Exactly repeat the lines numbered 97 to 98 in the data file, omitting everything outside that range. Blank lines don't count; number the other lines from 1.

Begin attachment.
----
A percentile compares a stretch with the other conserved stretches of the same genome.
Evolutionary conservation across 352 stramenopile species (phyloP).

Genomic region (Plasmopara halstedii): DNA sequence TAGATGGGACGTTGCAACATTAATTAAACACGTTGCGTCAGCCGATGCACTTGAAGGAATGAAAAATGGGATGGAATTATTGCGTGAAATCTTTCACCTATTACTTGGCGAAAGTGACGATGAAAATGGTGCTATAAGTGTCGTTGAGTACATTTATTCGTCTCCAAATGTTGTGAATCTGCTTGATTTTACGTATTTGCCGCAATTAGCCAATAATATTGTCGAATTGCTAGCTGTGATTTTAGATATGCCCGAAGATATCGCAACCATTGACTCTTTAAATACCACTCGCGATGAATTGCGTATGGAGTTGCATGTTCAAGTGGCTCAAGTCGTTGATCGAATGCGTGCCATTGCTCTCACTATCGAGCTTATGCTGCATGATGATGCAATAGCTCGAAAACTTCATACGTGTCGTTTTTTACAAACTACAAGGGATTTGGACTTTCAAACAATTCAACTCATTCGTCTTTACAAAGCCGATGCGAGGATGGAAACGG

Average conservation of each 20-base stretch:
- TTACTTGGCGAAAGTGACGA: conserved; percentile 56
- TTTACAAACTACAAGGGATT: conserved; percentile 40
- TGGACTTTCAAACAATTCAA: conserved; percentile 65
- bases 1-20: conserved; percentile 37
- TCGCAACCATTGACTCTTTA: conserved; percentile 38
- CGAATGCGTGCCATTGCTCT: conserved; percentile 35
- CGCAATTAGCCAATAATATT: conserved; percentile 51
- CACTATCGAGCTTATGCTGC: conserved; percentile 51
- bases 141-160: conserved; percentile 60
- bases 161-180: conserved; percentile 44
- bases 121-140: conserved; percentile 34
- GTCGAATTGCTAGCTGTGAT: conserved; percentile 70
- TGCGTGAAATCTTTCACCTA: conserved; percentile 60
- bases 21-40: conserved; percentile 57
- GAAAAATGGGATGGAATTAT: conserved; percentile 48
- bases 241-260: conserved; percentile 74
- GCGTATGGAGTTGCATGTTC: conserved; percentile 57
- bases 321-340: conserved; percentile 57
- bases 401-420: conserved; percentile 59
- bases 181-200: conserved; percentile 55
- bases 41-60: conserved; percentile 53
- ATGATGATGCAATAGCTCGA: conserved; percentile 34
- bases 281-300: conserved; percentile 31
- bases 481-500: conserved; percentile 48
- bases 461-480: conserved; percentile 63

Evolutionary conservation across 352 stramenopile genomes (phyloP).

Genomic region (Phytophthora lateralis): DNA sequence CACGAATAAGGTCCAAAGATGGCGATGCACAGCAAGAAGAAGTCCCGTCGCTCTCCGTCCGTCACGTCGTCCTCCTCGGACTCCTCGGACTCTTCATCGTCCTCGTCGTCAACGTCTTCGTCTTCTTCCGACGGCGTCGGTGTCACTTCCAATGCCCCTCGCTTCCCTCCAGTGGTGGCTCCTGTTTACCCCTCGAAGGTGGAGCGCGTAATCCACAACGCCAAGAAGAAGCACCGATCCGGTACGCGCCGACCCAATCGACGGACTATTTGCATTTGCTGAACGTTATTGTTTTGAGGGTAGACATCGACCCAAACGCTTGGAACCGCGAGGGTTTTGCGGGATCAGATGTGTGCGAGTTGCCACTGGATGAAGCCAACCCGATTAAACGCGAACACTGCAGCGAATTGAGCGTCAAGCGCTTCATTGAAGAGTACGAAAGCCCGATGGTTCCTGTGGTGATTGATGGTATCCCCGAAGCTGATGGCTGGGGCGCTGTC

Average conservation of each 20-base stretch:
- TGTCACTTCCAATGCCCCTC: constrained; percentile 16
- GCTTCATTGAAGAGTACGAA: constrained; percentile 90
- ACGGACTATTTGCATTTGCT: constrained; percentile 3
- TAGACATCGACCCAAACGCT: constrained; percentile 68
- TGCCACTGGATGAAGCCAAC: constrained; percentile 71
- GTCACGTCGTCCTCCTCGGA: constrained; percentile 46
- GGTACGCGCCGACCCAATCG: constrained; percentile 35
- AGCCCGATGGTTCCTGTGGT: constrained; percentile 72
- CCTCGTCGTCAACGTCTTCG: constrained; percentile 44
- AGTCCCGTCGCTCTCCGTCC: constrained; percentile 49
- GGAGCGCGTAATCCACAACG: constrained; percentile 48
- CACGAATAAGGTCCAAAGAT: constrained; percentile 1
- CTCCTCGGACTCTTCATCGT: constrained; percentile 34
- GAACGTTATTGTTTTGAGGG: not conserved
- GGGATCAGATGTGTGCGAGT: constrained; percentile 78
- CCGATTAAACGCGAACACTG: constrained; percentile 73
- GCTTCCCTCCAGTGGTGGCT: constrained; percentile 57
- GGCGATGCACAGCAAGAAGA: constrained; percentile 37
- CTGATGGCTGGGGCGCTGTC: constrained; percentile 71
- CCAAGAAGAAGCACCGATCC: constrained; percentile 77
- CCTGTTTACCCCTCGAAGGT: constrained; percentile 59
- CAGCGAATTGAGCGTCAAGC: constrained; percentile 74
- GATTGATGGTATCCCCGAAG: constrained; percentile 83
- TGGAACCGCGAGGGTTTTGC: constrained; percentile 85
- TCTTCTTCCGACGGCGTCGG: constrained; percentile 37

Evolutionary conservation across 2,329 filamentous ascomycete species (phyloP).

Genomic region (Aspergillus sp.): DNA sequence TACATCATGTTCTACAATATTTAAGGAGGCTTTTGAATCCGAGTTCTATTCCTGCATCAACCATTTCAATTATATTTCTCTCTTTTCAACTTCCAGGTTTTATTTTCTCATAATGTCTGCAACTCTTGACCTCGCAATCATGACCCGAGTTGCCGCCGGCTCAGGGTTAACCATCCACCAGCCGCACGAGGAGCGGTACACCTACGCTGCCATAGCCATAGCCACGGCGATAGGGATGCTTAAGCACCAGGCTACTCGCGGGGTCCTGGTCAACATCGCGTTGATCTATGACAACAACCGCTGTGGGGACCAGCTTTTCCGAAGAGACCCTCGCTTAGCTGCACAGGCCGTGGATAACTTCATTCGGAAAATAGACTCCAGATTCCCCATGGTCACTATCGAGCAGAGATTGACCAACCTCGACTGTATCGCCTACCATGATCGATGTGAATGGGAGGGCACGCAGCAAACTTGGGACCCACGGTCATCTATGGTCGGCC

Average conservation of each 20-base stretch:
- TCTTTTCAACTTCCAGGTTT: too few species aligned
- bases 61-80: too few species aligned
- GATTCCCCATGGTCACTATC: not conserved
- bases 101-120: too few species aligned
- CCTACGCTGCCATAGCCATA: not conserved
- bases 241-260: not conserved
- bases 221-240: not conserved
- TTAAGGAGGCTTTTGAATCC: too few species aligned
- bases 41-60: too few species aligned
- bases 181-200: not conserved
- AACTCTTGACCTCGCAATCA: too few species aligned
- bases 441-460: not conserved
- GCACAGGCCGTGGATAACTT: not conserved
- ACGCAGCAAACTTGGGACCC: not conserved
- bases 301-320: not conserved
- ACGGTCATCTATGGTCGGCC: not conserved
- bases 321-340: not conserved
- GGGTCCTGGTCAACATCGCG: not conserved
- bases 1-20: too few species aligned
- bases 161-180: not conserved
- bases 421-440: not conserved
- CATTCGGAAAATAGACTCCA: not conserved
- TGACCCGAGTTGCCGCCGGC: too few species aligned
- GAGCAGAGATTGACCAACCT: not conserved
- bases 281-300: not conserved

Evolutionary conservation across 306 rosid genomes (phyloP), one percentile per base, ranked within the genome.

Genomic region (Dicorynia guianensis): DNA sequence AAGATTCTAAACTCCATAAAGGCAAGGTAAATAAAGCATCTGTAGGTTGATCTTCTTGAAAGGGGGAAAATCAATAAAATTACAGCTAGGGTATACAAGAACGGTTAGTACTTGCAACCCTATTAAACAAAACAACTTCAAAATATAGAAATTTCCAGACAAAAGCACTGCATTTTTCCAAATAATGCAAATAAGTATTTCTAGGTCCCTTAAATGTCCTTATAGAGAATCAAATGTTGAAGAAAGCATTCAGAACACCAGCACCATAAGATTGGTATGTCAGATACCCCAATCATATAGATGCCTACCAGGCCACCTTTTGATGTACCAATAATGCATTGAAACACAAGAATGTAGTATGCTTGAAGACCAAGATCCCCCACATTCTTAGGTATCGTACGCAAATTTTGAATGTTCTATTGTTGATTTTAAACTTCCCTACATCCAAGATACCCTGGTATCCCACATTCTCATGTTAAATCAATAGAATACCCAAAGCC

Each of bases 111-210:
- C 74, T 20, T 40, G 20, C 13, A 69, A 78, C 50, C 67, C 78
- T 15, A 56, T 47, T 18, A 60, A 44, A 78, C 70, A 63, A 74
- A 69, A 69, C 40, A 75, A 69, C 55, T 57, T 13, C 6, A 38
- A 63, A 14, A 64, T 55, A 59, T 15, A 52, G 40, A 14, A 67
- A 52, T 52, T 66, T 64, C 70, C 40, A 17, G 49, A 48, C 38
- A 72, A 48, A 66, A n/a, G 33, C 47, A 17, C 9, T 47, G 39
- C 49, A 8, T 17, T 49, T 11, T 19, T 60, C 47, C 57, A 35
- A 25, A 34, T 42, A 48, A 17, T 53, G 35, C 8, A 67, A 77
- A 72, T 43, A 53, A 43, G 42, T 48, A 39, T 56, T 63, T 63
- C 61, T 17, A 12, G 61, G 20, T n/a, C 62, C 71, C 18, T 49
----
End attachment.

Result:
- A 72, T 43, A 53, A 43, G 42, T 48, A 39, T 56, T 63, T 63
- C 61, T 17, A 12, G 61, G 20, T n/a, C 62, C 71, C 18, T 49